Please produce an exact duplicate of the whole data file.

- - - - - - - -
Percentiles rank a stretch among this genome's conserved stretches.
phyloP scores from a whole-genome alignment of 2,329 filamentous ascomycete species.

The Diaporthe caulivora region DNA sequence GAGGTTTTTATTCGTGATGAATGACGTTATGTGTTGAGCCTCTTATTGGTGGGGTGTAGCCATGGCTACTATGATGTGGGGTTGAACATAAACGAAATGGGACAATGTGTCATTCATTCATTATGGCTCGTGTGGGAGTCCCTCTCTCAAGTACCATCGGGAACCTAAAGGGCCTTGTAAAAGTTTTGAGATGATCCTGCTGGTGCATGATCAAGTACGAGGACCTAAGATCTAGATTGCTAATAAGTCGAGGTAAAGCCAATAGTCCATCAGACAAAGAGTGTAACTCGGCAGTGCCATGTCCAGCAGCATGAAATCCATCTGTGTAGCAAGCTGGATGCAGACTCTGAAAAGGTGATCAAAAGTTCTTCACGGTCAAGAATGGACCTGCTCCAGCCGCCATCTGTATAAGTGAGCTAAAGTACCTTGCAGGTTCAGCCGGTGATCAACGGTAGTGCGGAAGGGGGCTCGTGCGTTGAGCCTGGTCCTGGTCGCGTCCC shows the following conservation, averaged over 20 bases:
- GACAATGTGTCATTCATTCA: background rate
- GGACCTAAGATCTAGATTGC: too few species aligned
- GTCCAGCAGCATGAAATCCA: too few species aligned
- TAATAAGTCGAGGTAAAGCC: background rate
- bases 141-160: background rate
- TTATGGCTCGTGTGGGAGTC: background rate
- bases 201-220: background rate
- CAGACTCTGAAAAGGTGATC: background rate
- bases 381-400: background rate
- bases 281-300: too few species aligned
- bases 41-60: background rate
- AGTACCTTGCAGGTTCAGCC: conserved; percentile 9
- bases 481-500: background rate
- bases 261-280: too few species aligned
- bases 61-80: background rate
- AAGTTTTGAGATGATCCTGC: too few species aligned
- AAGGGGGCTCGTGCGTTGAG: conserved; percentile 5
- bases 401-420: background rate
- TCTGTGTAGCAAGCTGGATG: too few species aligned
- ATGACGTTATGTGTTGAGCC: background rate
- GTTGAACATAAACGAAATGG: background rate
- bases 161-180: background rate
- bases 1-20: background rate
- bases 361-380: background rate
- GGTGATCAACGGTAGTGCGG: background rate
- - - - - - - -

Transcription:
Percentiles rank a stretch among this genome's conserved stretches.
phyloP scores from a whole-genome alignment of 2,329 filamentous ascomycete species.

The Diaporthe caulivora region DNA sequence GAGGTTTTTATTCGTGATGAATGACGTTATGTGTTGAGCCTCTTATTGGTGGGGTGTAGCCATGGCTACTATGATGTGGGGTTGAACATAAACGAAATGGGACAATGTGTCATTCATTCATTATGGCTCGTGTGGGAGTCCCTCTCTCAAGTACCATCGGGAACCTAAAGGGCCTTGTAAAAGTTTTGAGATGATCCTGCTGGTGCATGATCAAGTACGAGGACCTAAGATCTAGATTGCTAATAAGTCGAGGTAAAGCCAATAGTCCATCAGACAAAGAGTGTAACTCGGCAGTGCCATGTCCAGCAGCATGAAATCCATCTGTGTAGCAAGCTGGATGCAGACTCTGAAAAGGTGATCAAAAGTTCTTCACGGTCAAGAATGGACCTGCTCCAGCCGCCATCTGTATAAGTGAGCTAAAGTACCTTGCAGGTTCAGCCGGTGATCAACGGTAGTGCGGAAGGGGGCTCGTGCGTTGAGCCTGGTCCTGGTCGCGTCCC shows the following conservation, averaged over 20 bases:
- GACAATGTGTCATTCATTCA: background rate
- GGACCTAAGATCTAGATTGC: too few species aligned
- GTCCAGCAGCATGAAATCCA: too few species aligned
- TAATAAGTCGAGGTAAAGCC: background rate
- bases 141-160: background rate
- TTATGGCTCGTGTGGGAGTC: background rate
- bases 201-220: background rate
- CAGACTCTGAAAAGGTGATC: background rate
- bases 381-400: background rate
- bases 281-300: too few species aligned
- bases 41-60: background rate
- AGTACCTTGCAGGTTCAGCC: conserved; percentile 9
- bases 481-500: background rate
- bases 261-280: too few species aligned
- bases 61-80: background rate
- AAGTTTTGAGATGATCCTGC: too few species aligned
- AAGGGGGCTCGTGCGTTGAG: conserved; percentile 5
- bases 401-420: background rate
- TCTGTGTAGCAAGCTGGATG: too few species aligned
- ATGACGTTATGTGTTGAGCC: background rate
- GTTGAACATAAACGAAATGG: background rate
- bases 161-180: background rate
- bases 1-20: background rate
- bases 361-380: background rate
- GGTGATCAACGGTAGTGCGG: background rate